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October 19, 1927 - Image 3

Resource type:
Text
Publication:
The Michigan Daily, 1927-10-19

Disclaimer: Computer generated plain text may have errors. Read more about this.

THE MICHIGAN DAILY

BROWN GIVES REPORTI
OF TIMES C

CONTESTAVITS ENCOIJRAGEI1)
ALI1QWLING DIVISION OF
LOCAL PRIZE

BYi

SECOND TEST ABOLISHED1
Intercollegiate Council of New York
Times Current Events Contest
Changes Contest Rules
Prof. Everett S. Brown, of the polit-
ical science department, returned to
Ann Arbor yesterday from a meeting
of the Intercollegiate Council of the
New York Times Current Events Con-
test which was held Monday in New
York City.
Prof. Brown, as chairman of the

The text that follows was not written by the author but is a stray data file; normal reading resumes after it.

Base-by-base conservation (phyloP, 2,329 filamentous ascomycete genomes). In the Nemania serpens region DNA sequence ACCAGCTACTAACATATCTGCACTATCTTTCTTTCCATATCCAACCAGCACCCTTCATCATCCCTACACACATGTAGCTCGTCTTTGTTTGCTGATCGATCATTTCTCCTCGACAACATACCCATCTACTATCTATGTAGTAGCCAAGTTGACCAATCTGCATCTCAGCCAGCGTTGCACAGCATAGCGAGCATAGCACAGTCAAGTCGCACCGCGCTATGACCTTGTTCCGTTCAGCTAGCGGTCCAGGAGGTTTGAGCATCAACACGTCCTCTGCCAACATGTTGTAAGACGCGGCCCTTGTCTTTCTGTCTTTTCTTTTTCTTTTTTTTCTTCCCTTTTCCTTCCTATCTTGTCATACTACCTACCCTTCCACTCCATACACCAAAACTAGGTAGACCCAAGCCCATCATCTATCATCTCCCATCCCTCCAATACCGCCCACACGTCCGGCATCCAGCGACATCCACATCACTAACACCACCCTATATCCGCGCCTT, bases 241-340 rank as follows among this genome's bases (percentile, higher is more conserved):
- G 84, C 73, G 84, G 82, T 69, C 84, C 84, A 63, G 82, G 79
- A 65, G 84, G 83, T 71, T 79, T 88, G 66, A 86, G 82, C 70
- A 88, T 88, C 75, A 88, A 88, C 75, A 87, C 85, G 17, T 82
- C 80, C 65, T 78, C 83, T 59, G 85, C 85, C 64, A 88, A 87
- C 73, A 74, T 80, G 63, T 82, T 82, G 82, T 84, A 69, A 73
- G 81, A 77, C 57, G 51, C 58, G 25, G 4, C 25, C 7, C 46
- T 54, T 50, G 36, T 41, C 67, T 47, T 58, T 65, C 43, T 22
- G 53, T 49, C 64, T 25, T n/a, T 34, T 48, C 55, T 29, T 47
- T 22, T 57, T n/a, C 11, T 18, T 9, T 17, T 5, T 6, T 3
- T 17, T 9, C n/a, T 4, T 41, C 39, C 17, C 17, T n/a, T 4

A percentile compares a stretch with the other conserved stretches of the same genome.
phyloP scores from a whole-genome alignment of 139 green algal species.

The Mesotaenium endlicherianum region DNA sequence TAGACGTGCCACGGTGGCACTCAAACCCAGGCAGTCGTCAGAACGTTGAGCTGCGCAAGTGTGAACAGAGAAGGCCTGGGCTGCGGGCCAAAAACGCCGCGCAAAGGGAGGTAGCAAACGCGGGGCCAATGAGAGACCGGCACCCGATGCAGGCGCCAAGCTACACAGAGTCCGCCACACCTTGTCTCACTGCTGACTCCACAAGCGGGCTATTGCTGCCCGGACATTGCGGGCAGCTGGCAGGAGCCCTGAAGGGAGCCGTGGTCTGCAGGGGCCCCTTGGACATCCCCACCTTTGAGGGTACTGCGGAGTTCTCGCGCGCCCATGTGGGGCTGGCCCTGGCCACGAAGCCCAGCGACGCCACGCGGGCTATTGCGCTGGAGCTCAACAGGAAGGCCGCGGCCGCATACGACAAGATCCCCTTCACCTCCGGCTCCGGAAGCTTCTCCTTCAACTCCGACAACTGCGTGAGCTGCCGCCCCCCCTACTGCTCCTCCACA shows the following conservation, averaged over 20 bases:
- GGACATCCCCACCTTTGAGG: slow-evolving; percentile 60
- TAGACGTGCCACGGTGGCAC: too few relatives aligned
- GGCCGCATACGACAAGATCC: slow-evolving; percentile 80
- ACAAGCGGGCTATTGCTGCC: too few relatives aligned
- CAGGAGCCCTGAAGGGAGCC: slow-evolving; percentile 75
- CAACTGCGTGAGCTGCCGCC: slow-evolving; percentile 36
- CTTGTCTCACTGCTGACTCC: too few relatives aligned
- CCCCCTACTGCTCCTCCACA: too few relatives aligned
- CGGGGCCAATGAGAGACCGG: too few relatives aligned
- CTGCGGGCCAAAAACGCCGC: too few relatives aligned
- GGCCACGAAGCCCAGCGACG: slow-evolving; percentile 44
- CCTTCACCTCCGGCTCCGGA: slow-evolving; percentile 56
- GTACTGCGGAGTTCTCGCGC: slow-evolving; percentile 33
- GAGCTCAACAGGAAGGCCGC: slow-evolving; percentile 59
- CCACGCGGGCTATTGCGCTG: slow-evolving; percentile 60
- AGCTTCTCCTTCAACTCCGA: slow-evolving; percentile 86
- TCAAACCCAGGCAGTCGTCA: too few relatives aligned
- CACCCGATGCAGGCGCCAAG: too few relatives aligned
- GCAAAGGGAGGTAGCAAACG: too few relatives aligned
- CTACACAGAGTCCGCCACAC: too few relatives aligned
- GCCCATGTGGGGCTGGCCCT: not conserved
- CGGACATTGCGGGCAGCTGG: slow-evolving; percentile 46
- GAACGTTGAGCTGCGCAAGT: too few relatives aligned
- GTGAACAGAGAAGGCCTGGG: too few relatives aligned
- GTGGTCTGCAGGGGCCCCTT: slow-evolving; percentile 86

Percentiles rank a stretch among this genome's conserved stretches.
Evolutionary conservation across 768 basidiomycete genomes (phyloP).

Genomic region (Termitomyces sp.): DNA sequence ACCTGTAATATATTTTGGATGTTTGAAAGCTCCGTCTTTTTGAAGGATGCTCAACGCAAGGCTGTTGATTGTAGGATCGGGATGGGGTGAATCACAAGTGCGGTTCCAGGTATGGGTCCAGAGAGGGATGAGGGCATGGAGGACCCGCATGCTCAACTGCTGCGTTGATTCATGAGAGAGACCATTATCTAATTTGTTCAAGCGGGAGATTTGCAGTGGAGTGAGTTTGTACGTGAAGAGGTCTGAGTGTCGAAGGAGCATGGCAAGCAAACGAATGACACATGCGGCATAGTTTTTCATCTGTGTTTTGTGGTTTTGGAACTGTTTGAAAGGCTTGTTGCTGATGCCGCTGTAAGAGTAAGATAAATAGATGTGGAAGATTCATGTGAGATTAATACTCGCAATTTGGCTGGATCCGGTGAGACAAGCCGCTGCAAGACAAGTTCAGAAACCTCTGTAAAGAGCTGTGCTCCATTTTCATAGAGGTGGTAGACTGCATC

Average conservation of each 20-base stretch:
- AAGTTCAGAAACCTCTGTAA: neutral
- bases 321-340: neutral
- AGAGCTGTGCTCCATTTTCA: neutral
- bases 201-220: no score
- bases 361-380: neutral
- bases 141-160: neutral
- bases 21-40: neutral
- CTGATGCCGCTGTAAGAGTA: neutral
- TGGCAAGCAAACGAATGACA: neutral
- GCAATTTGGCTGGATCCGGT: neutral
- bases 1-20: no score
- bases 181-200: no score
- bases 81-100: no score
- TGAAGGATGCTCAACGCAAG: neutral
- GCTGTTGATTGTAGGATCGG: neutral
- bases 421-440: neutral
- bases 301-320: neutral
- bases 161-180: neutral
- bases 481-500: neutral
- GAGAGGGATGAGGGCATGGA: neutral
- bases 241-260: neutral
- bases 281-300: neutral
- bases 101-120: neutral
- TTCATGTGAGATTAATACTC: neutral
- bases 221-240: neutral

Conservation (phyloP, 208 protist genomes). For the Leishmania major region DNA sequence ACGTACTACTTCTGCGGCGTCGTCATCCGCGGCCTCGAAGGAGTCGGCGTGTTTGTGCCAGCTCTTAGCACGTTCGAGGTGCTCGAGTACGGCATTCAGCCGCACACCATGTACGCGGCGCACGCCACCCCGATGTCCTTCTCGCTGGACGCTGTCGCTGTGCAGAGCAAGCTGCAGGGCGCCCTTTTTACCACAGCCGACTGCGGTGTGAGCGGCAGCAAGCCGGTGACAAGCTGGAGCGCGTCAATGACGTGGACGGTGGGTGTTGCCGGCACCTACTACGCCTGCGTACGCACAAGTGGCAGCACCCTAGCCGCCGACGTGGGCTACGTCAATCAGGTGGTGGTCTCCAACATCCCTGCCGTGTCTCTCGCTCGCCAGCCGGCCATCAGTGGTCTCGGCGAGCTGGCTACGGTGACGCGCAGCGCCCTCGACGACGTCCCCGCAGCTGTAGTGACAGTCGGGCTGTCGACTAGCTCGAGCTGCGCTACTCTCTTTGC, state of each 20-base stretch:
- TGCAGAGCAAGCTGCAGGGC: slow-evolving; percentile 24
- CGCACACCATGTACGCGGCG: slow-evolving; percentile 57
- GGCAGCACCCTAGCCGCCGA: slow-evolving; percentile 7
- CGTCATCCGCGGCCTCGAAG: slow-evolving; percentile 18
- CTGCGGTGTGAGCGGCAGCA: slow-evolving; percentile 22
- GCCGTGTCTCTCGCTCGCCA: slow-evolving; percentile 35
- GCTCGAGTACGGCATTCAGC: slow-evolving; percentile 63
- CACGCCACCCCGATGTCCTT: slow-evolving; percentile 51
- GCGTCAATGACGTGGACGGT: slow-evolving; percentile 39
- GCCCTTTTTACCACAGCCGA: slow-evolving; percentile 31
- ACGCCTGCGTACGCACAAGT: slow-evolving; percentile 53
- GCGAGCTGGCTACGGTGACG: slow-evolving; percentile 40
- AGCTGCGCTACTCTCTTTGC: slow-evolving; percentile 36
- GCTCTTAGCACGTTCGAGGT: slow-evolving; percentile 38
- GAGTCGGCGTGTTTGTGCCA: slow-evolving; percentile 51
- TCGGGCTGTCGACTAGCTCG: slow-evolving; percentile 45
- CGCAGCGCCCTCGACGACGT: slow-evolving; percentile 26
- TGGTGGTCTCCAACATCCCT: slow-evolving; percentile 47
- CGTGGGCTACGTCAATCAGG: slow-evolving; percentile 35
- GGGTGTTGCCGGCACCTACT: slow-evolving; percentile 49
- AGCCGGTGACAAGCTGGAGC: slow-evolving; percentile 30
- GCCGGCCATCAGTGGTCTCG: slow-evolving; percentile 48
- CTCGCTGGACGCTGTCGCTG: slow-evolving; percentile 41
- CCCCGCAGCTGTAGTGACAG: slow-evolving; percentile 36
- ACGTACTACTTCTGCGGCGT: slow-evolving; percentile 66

local committee, represented the Un-
iversity of Michigan, while faculty re-
presentatives from Amherst, Brown.
Bryn Maur, Columbia, Cornell, Chica-
go, Dartmouth, Mount Holyoke,
Princeton, Smith, Pennsylvania, Vir-
ginia, Vassar, Yale, Wellesly, Wil-
liams, The United States Military
Academy, and The United States Na-
val Academy were also present.
Changes Are Made
Several important changes in the
rules covering the contest this year
have been made. In an effort to en-
courage more students to participate
in the contest, it was decided that the
local prize of $250.00 at any institu-
tion might be divided into as many as
three prizes at the discretion of the
local committees.
Another important change was made
by eliminating the second examination.
Instead of requiring the winner at
each university to take another ex-
amination in competition for the prize
of $500, as was formerly the case, it